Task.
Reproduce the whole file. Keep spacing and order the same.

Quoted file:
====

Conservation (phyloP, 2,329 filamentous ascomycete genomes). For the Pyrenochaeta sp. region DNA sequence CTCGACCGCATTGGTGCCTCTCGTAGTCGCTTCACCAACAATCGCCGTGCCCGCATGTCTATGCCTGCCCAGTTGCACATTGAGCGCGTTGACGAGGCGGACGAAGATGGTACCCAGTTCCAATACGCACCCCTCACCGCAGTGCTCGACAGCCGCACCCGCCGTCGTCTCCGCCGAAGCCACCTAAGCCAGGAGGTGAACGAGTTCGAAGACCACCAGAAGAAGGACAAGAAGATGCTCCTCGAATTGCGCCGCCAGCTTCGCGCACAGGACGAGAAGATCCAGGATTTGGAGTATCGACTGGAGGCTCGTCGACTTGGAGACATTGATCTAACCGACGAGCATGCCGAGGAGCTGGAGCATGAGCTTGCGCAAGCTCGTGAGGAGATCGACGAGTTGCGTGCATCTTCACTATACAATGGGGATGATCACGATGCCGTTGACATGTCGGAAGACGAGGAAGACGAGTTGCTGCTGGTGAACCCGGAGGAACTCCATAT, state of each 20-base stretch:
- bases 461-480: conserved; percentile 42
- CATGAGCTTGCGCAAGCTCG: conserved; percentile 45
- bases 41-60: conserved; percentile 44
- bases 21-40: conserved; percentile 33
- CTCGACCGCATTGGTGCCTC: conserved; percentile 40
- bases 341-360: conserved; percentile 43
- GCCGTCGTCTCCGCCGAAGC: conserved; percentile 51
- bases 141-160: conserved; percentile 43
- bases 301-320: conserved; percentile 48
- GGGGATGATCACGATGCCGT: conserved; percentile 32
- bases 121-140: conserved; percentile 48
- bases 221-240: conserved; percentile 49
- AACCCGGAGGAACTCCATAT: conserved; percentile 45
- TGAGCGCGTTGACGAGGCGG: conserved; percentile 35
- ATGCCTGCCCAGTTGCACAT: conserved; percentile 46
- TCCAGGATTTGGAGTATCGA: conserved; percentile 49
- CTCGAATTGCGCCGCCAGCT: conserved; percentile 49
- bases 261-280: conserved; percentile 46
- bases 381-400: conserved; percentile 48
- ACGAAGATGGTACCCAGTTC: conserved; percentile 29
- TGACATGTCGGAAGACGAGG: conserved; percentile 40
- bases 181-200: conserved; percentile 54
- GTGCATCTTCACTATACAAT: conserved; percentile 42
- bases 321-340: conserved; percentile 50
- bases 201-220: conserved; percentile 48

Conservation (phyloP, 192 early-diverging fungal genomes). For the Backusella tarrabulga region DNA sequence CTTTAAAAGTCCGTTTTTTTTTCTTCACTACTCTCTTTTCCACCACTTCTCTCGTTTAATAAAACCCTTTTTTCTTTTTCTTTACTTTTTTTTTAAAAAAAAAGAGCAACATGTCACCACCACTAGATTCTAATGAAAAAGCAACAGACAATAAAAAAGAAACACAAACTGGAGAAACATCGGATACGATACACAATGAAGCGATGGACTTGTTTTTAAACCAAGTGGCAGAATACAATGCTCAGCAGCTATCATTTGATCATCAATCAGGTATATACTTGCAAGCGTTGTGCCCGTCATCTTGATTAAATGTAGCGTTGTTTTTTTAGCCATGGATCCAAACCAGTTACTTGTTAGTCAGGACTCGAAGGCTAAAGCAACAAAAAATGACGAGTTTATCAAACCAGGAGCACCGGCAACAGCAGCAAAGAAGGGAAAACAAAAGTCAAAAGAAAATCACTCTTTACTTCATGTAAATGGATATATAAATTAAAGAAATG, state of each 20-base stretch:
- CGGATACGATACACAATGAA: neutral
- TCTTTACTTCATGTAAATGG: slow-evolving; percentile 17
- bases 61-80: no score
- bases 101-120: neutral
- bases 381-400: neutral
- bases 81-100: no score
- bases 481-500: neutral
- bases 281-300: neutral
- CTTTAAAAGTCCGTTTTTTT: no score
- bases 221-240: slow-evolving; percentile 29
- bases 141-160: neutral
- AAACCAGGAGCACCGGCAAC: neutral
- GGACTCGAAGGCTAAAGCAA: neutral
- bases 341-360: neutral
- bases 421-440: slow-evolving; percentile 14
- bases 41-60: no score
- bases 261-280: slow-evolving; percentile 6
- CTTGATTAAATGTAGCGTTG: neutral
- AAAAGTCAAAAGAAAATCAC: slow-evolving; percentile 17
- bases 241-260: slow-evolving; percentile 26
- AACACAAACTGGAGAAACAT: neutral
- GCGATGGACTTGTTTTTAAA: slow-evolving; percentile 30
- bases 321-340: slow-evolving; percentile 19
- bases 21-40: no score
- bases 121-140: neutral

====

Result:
Conservation (phyloP, 2,329 filamentous ascomycete genomes). For the Pyrenochaeta sp. region DNA sequence CTCGACCGCATTGGTGCCTCTCGTAGTCGCTTCACCAACAATCGCCGTGCCCGCATGTCTATGCCTGCCCAGTTGCACATTGAGCGCGTTGACGAGGCGGACGAAGATGGTACCCAGTTCCAATACGCACCCCTCACCGCAGTGCTCGACAGCCGCACCCGCCGTCGTCTCCGCCGAAGCCACCTAAGCCAGGAGGTGAACGAGTTCGAAGACCACCAGAAGAAGGACAAGAAGATGCTCCTCGAATTGCGCCGCCAGCTTCGCGCACAGGACGAGAAGATCCAGGATTTGGAGTATCGACTGGAGGCTCGTCGACTTGGAGACATTGATCTAACCGACGAGCATGCCGAGGAGCTGGAGCATGAGCTTGCGCAAGCTCGTGAGGAGATCGACGAGTTGCGTGCATCTTCACTATACAATGGGGATGATCACGATGCCGTTGACATGTCGGAAGACGAGGAAGACGAGTTGCTGCTGGTGAACCCGGAGGAACTCCATAT, state of each 20-base stretch:
- bases 461-480: conserved; percentile 42
- CATGAGCTTGCGCAAGCTCG: conserved; percentile 45
- bases 41-60: conserved; percentile 44
- bases 21-40: conserved; percentile 33
- CTCGACCGCATTGGTGCCTC: conserved; percentile 40
- bases 341-360: conserved; percentile 43
- GCCGTCGTCTCCGCCGAAGC: conserved; percentile 51
- bases 141-160: conserved; percentile 43
- bases 301-320: conserved; percentile 48
- GGGGATGATCACGATGCCGT: conserved; percentile 32
- bases 121-140: conserved; percentile 48
- bases 221-240: conserved; percentile 49
- AACCCGGAGGAACTCCATAT: conserved; percentile 45
- TGAGCGCGTTGACGAGGCGG: conserved; percentile 35
- ATGCCTGCCCAGTTGCACAT: conserved; percentile 46
- TCCAGGATTTGGAGTATCGA: conserved; percentile 49
- CTCGAATTGCGCCGCCAGCT: conserved; percentile 49
- bases 261-280: conserved; percentile 46
- bases 381-400: conserved; percentile 48
- ACGAAGATGGTACCCAGTTC: conserved; percentile 29
- TGACATGTCGGAAGACGAGG: conserved; percentile 40
- bases 181-200: conserved; percentile 54
- GTGCATCTTCACTATACAAT: conserved; percentile 42
- bases 321-340: conserved; percentile 50
- bases 201-220: conserved; percentile 48

Conservation (phyloP, 192 early-diverging fungal genomes). For the Backusella tarrabulga region DNA sequence CTTTAAAAGTCCGTTTTTTTTTCTTCACTACTCTCTTTTCCACCACTTCTCTCGTTTAATAAAACCCTTTTTTCTTTTTCTTTACTTTTTTTTTAAAAAAAAAGAGCAACATGTCACCACCACTAGATTCTAATGAAAAAGCAACAGACAATAAAAAAGAAACACAAACTGGAGAAACATCGGATACGATACACAATGAAGCGATGGACTTGTTTTTAAACCAAGTGGCAGAATACAATGCTCAGCAGCTATCATTTGATCATCAATCAGGTATATACTTGCAAGCGTTGTGCCCGTCATCTTGATTAAATGTAGCGTTGTTTTTTTAGCCATGGATCCAAACCAGTTACTTGTTAGTCAGGACTCGAAGGCTAAAGCAACAAAAAATGACGAGTTTATCAAACCAGGAGCACCGGCAACAGCAGCAAAGAAGGGAAAACAAAAGTCAAAAGAAAATCACTCTTTACTTCATGTAAATGGATATATAAATTAAAGAAATG, state of each 20-base stretch:
- CGGATACGATACACAATGAA: neutral
- TCTTTACTTCATGTAAATGG: slow-evolving; percentile 17
- bases 61-80: no score
- bases 101-120: neutral
- bases 381-400: neutral
- bases 81-100: no score
- bases 481-500: neutral
- bases 281-300: neutral
- CTTTAAAAGTCCGTTTTTTT: no score
- bases 221-240: slow-evolving; percentile 29
- bases 141-160: neutral
- AAACCAGGAGCACCGGCAAC: neutral
- GGACTCGAAGGCTAAAGCAA: neutral
- bases 341-360: neutral
- bases 421-440: slow-evolving; percentile 14
- bases 41-60: no score
- bases 261-280: slow-evolving; percentile 6
- CTTGATTAAATGTAGCGTTG: neutral
- AAAAGTCAAAAGAAAATCAC: slow-evolving; percentile 17
- bases 241-260: slow-evolving; percentile 26
- AACACAAACTGGAGAAACAT: neutral
- GCGATGGACTTGTTTTTAAA: slow-evolving; percentile 30
- bases 321-340: slow-evolving; percentile 19
- bases 21-40: no score
- bases 121-140: neutral